Using contingent faculty gives colleges and universities scheduling flexibility, and the lack of obligation to offer benefits to contingents saves them much money. I contend that, in return for this shirking of responsibility, institutions of higher education should provide the merest unemployment insurance benefit to its contingent labor force. The economic lives of contingent faculty members can be devastated by the loss of a single class, and the wage gap they experience between semesters causes them great financial strain. For that reason, I worked with Joe Berry and Helena Worthen of the University of Illinois' Labor Education Program to write Access to Unemployment Insurance Benefits for Contingent Faculty: A Manual for Applicants anda Strategy to Gain Full Rights to Benefits. The three of us are working with other activists to win that right for all contingent academics, beginning in our home state of Illinois (see sidebar).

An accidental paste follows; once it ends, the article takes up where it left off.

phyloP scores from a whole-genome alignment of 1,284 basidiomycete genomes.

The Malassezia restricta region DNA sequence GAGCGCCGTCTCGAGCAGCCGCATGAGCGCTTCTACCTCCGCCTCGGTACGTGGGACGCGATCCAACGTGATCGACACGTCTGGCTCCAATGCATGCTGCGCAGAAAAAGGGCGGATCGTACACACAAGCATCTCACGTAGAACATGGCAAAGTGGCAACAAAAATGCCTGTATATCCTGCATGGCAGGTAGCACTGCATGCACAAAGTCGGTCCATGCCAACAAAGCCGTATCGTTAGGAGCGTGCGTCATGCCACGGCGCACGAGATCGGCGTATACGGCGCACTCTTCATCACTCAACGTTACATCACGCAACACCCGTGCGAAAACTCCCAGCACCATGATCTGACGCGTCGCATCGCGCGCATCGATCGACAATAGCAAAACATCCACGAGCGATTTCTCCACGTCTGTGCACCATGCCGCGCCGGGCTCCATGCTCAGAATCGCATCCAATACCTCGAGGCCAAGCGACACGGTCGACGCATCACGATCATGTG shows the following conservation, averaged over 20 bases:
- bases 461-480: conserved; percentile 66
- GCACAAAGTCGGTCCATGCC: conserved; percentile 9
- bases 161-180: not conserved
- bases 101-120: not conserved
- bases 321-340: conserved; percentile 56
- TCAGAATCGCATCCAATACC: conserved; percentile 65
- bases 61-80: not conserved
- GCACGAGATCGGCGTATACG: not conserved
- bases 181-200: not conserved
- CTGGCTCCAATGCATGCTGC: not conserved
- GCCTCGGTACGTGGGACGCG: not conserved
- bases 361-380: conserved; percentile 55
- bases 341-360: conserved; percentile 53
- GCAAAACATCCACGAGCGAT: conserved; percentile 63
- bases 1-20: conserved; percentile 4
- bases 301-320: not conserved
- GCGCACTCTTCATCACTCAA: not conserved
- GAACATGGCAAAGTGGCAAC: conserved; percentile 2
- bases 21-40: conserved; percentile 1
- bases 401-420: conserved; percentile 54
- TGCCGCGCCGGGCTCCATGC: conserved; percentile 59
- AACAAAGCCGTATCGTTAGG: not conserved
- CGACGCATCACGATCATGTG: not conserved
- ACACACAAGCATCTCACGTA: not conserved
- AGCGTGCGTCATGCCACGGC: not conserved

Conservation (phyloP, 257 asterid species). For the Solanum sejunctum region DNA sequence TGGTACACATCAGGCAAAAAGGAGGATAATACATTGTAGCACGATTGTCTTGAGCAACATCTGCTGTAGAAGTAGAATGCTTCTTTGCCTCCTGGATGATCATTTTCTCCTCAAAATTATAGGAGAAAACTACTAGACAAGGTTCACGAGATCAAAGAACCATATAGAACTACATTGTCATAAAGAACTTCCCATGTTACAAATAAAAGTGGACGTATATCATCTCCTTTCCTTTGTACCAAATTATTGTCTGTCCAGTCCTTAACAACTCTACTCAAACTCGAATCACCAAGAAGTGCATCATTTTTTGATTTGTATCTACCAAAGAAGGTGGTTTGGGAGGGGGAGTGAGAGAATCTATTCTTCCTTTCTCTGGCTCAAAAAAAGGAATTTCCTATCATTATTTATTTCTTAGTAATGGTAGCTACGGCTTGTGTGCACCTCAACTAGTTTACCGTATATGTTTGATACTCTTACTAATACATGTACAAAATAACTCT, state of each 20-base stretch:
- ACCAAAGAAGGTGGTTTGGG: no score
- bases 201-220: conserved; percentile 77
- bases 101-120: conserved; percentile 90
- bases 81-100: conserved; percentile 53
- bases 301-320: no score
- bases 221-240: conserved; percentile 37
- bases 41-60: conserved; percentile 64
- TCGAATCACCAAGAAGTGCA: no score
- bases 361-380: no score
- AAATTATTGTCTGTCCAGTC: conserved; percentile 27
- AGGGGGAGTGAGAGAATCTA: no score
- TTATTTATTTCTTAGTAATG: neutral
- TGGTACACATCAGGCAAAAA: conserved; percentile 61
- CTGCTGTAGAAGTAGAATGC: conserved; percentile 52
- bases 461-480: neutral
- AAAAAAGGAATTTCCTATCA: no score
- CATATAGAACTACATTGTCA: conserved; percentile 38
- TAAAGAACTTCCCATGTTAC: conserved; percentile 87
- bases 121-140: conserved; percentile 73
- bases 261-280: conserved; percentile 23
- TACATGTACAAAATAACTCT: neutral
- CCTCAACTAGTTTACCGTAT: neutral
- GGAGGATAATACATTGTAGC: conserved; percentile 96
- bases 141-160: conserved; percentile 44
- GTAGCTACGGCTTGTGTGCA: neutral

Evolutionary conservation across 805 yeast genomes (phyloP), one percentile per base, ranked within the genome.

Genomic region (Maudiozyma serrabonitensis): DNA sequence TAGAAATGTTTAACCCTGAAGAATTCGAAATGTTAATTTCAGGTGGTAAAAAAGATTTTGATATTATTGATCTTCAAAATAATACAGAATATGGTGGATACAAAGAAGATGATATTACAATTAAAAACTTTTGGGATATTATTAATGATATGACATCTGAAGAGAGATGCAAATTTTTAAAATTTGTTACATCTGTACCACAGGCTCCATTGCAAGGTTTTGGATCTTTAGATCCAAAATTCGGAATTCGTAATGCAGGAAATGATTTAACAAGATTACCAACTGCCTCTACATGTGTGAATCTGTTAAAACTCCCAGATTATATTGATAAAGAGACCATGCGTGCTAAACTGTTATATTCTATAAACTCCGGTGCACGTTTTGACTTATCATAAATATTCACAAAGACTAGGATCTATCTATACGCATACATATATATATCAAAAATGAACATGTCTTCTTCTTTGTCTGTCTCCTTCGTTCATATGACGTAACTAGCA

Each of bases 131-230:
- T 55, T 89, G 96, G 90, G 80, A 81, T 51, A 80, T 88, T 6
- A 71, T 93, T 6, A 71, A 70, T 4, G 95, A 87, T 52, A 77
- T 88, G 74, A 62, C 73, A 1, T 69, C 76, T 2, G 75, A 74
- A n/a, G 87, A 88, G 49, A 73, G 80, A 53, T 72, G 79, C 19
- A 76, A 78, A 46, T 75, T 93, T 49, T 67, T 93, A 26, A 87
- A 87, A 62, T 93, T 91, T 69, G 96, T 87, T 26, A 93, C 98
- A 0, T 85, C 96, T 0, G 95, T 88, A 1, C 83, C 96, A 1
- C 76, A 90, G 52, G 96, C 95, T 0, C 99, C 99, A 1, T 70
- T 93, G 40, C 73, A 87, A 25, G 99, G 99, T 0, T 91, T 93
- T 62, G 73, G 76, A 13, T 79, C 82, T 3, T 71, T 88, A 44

Tips for Getting Benefits

What follows is a summary of strategies that contingent academics or their local and state unions might follow in seeking unemployment benefits for contingents.

Step 1. Read our manual, cited above, and do not overlook the appendix, which summarizes by state the realities reported by activists (unfortunately, information is not available from all states).

Step 2. Subscribe to the ADJ-L Listserv of the Coalition of Contingent Academic Labor, where you will find a community of activists spanning the North American continent. To subscribe, go to http//adj-l.org/mailman/listinfo/adj-l_adj-l.org. Listserv participants can answer your questions about filing for benefits and introduce you to local activists or unions that may be working on this issue in your state.